Medics defy odds to earn coveted badge
June 21, 2012
FORT DRUM, N.Y. -- Eighteen days ago, some 190 medics from Fort Drum, as well as Fort Benning, Ga., and Fort Huachuca, Ariz., began the Mountain Medic Expert Field Medical Badge training and testing lanes held June 4-15 at the Bridgewater-Vaccaro Medical Simulation Training Center Area on post.
Candidates attended a weeklong lane familiarization and training course to help prepare them for the following week of testing lanes. Those who finished the training lanes would receive a 40-hour certificate of completion before testing week. The ones who completed the testing lanes receive the badge.
To earn a badge, candidates must answer 45 of 60 questions in a written exam; complete all performance measures on more than 40 tasks in three unique training lanes; find three of four points in day and night land navigation; and complete a 12-mile foot-march within three hours.
After Day One, the number of Soldiers fighting to earn a badge had been drastically reduced. Land navigation was the enemy of most EFMB candidates, producing a loss of more than 160 Soldiers.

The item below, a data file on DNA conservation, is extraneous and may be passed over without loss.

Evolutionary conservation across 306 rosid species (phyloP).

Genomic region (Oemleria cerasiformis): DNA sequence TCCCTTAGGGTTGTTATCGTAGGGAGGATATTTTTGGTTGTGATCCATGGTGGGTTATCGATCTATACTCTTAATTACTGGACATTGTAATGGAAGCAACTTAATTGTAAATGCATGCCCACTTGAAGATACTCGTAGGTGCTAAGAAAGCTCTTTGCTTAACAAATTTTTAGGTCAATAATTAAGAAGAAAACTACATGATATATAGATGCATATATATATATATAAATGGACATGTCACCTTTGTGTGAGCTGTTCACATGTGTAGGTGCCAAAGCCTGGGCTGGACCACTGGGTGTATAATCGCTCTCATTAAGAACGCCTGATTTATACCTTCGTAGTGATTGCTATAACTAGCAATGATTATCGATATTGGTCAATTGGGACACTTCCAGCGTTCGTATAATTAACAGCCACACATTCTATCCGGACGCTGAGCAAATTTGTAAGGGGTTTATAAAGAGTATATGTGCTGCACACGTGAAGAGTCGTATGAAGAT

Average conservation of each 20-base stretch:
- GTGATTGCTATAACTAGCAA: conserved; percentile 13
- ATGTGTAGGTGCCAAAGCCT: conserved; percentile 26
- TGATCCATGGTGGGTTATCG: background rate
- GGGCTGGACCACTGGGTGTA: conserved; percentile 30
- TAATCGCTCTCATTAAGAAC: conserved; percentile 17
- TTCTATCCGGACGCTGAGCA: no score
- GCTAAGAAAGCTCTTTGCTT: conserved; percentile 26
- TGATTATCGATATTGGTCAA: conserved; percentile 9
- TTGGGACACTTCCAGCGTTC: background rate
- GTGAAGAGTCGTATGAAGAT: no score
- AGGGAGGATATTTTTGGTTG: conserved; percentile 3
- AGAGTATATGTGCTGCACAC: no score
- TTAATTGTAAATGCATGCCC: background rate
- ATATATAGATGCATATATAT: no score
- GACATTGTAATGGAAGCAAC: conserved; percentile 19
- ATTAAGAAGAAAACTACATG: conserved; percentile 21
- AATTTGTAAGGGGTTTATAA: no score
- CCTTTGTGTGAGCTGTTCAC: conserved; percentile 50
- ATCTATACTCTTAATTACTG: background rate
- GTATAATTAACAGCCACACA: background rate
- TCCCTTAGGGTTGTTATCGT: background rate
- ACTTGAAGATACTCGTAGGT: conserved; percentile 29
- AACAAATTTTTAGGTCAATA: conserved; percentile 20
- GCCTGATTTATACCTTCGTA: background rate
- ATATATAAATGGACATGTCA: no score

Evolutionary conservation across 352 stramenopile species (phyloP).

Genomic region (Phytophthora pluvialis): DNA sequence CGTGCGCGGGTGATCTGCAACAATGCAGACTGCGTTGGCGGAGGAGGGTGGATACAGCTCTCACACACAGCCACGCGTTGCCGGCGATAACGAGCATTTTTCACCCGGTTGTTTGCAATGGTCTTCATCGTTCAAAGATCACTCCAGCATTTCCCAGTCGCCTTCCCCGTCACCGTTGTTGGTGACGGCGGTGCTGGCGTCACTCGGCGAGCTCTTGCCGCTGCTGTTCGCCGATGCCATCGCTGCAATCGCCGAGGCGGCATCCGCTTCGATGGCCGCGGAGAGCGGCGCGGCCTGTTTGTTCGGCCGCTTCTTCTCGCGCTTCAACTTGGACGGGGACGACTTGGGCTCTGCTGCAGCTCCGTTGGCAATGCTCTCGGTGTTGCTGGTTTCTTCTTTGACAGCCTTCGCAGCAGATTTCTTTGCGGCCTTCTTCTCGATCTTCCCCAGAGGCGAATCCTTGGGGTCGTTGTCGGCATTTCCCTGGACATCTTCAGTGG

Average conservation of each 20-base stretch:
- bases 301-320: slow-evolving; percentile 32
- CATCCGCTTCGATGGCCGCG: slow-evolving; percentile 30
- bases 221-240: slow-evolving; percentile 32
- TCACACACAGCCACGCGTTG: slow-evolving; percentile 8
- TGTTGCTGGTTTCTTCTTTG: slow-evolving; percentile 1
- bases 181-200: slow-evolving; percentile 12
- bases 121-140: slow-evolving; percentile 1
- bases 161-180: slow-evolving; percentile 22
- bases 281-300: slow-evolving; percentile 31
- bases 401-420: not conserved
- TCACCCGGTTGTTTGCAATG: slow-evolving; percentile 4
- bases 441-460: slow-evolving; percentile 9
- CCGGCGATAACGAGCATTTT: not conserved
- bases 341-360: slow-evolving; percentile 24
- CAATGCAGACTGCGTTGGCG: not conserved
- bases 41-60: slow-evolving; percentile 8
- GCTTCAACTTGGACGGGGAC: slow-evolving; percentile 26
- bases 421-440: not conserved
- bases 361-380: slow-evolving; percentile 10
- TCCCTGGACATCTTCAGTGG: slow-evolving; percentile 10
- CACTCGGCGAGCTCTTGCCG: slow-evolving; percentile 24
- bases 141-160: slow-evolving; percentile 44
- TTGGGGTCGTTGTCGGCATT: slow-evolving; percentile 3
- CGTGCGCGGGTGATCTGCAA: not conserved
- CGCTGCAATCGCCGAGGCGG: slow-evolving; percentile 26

"Land navigation is the portion of the course most candidates fail; it has a lot to do with our operational tempo," said Maj. John Zoll, test board chairman of the EFMB lanes.
The EFMB course continued, and on June 12, only 15 candidates remained to begin the three days of combat testing lanes.
"Only 15 Soldiers are left out here," said Staff Sgt. Gary D. Brinker, assigned to A Battery, 3rd Battalion, 6th Field Artillery Regiment, 1st Brigade Combat Team, and testing lanes cadre member for the EFMB lanes.
"As artillerymen, we don't think about medics, but watching what they do and how hard it is to complete the stations makes me really respect these guys," Brinker said.
At the end of Day Four, six Soldiers remained to start the foot march on Friday.
"This is something you have to be dedicated to; if deep down you don't want this, you shouldn't even show up," said Pfc. Quinn T. Stoddard, a candidate and medic assigned to C Company, 210th Brigade Support Battalion, 2nd Brigade Combat Team.
Around 4:30 a.m. on Day Five, the clock began to count down and the remaining Soldiers were going to show everyone their dedication. All six Soldiers crossed the finish line, ending the 10th Mountain Division's Mountain Medics EFMB testing lanes.
An awards ceremony was held honoring the six candidates who earned the right to wear an EFMB.
Candidates credited their overall success to hard work, determination and support from their NCOs, Family Members and cadre.
"I am very proud of all the Soldiers who earned the badge. I didn't realize how hard they had to work to get it," said Courtney Terrell, wife of EFMB recipient Pfc. Michael A. Terrell, assigned to Headquarters and Headquarters Company, 2nd Brigade Special Troops Battalion.